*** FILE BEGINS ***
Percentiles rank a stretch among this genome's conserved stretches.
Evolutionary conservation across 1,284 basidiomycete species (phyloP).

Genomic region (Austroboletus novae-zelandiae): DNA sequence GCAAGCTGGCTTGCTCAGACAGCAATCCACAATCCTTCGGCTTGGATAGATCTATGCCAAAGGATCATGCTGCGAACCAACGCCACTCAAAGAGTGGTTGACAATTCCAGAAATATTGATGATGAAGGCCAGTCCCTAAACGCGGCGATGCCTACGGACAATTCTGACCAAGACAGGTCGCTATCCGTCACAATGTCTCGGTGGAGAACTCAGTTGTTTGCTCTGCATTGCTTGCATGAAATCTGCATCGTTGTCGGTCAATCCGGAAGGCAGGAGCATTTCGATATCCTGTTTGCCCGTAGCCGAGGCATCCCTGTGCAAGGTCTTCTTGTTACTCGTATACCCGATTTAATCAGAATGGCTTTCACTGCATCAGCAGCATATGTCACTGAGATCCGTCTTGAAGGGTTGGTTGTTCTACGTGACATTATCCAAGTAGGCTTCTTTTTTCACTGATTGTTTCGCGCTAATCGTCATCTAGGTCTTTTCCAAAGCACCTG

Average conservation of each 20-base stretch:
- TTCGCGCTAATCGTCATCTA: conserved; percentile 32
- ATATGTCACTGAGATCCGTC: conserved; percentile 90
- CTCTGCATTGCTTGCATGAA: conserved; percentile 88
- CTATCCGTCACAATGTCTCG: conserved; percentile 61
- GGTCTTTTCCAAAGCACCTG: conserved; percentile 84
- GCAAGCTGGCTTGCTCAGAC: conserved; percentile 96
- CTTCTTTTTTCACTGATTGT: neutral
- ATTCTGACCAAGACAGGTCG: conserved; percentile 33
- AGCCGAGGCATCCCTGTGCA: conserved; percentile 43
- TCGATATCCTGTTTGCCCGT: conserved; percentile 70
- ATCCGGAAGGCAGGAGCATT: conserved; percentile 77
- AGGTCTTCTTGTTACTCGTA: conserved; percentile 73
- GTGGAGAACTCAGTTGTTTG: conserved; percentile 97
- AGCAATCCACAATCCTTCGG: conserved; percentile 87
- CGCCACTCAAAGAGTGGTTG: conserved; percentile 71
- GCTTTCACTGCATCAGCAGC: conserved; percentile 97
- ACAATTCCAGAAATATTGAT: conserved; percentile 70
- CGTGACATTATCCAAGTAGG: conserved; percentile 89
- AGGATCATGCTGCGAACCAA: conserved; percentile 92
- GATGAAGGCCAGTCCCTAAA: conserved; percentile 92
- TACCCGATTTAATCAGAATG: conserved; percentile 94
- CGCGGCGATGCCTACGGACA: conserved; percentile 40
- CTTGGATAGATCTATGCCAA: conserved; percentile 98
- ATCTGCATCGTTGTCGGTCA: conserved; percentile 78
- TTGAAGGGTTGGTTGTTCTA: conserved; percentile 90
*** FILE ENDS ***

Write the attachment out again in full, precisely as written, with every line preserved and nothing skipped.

Percentiles rank a stretch among this genome's conserved stretches.
Evolutionary conservation across 1,284 basidiomycete species (phyloP).

Genomic region (Austroboletus novae-zelandiae): DNA sequence GCAAGCTGGCTTGCTCAGACAGCAATCCACAATCCTTCGGCTTGGATAGATCTATGCCAAAGGATCATGCTGCGAACCAACGCCACTCAAAGAGTGGTTGACAATTCCAGAAATATTGATGATGAAGGCCAGTCCCTAAACGCGGCGATGCCTACGGACAATTCTGACCAAGACAGGTCGCTATCCGTCACAATGTCTCGGTGGAGAACTCAGTTGTTTGCTCTGCATTGCTTGCATGAAATCTGCATCGTTGTCGGTCAATCCGGAAGGCAGGAGCATTTCGATATCCTGTTTGCCCGTAGCCGAGGCATCCCTGTGCAAGGTCTTCTTGTTACTCGTATACCCGATTTAATCAGAATGGCTTTCACTGCATCAGCAGCATATGTCACTGAGATCCGTCTTGAAGGGTTGGTTGTTCTACGTGACATTATCCAAGTAGGCTTCTTTTTTCACTGATTGTTTCGCGCTAATCGTCATCTAGGTCTTTTCCAAAGCACCTG

Average conservation of each 20-base stretch:
- TTCGCGCTAATCGTCATCTA: conserved; percentile 32
- ATATGTCACTGAGATCCGTC: conserved; percentile 90
- CTCTGCATTGCTTGCATGAA: conserved; percentile 88
- CTATCCGTCACAATGTCTCG: conserved; percentile 61
- GGTCTTTTCCAAAGCACCTG: conserved; percentile 84
- GCAAGCTGGCTTGCTCAGAC: conserved; percentile 96
- CTTCTTTTTTCACTGATTGT: neutral
- ATTCTGACCAAGACAGGTCG: conserved; percentile 33
- AGCCGAGGCATCCCTGTGCA: conserved; percentile 43
- TCGATATCCTGTTTGCCCGT: conserved; percentile 70
- ATCCGGAAGGCAGGAGCATT: conserved; percentile 77
- AGGTCTTCTTGTTACTCGTA: conserved; percentile 73
- GTGGAGAACTCAGTTGTTTG: conserved; percentile 97
- AGCAATCCACAATCCTTCGG: conserved; percentile 87
- CGCCACTCAAAGAGTGGTTG: conserved; percentile 71
- GCTTTCACTGCATCAGCAGC: conserved; percentile 97
- ACAATTCCAGAAATATTGAT: conserved; percentile 70
- CGTGACATTATCCAAGTAGG: conserved; percentile 89
- AGGATCATGCTGCGAACCAA: conserved; percentile 92
- GATGAAGGCCAGTCCCTAAA: conserved; percentile 92
- TACCCGATTTAATCAGAATG: conserved; percentile 94
- CGCGGCGATGCCTACGGACA: conserved; percentile 40
- CTTGGATAGATCTATGCCAA: conserved; percentile 98
- ATCTGCATCGTTGTCGGTCA: conserved; percentile 78
- TTGAAGGGTTGGTTGTTCTA: conserved; percentile 90